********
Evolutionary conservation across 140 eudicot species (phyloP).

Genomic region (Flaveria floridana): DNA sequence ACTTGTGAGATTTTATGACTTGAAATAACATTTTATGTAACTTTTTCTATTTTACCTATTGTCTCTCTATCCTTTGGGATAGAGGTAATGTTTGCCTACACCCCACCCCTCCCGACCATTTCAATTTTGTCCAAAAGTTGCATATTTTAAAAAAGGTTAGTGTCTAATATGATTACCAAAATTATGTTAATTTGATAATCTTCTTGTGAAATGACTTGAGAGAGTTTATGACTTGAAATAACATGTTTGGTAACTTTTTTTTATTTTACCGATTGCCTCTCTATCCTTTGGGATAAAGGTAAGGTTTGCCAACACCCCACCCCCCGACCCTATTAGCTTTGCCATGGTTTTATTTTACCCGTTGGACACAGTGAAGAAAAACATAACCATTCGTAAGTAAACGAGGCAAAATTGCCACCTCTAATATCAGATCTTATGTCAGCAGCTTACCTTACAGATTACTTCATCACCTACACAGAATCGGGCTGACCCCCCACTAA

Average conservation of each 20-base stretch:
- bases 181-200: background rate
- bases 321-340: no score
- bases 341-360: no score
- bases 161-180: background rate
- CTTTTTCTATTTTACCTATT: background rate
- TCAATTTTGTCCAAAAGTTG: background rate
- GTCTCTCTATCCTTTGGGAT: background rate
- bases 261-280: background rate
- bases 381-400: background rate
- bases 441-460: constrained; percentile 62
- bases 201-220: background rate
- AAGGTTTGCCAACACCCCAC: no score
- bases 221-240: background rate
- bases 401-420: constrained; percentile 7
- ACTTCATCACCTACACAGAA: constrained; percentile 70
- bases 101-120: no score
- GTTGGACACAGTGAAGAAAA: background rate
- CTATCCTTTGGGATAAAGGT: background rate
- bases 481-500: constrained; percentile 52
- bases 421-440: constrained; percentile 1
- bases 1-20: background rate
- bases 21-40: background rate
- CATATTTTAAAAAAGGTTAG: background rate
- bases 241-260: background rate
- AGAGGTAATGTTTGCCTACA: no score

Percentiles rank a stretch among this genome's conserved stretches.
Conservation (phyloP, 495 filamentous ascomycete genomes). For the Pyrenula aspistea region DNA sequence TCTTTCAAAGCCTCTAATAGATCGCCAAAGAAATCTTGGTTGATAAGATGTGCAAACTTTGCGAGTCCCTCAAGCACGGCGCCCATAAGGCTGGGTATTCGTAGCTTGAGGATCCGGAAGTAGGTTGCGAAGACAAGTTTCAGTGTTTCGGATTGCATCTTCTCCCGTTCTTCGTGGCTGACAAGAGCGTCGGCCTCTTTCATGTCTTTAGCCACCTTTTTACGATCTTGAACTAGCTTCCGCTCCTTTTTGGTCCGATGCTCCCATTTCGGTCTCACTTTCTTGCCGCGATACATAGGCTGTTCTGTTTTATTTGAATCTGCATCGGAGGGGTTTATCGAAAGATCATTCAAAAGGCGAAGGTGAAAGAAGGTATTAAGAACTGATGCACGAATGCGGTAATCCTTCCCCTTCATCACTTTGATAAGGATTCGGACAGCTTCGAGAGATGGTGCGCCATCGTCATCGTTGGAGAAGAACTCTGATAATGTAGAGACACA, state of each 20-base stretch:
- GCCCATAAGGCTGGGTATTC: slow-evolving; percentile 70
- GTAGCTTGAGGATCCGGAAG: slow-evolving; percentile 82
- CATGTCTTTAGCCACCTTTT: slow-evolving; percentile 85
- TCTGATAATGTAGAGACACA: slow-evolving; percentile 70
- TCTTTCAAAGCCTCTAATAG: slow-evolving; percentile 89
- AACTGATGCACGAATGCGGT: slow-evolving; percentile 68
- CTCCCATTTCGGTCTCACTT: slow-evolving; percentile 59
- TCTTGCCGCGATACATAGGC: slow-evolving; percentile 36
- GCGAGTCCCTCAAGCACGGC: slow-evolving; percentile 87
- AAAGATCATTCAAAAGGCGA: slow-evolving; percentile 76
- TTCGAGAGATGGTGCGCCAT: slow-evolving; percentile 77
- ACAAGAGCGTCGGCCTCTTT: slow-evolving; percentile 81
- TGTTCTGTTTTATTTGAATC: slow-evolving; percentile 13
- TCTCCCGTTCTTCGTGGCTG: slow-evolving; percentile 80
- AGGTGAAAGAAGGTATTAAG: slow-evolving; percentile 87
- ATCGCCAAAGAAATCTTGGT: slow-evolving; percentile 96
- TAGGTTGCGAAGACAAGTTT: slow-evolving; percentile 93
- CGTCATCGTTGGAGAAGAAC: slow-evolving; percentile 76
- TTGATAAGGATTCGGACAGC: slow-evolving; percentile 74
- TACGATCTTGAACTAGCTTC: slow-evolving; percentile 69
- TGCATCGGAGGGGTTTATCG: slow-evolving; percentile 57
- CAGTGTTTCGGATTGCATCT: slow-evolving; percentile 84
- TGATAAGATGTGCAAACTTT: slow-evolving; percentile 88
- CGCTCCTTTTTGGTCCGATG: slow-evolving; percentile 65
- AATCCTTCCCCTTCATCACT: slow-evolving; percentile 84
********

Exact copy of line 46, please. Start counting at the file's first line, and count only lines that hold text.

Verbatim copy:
- ATCGCCAAAGAAATCTTGGT: slow-evolving; percentile 96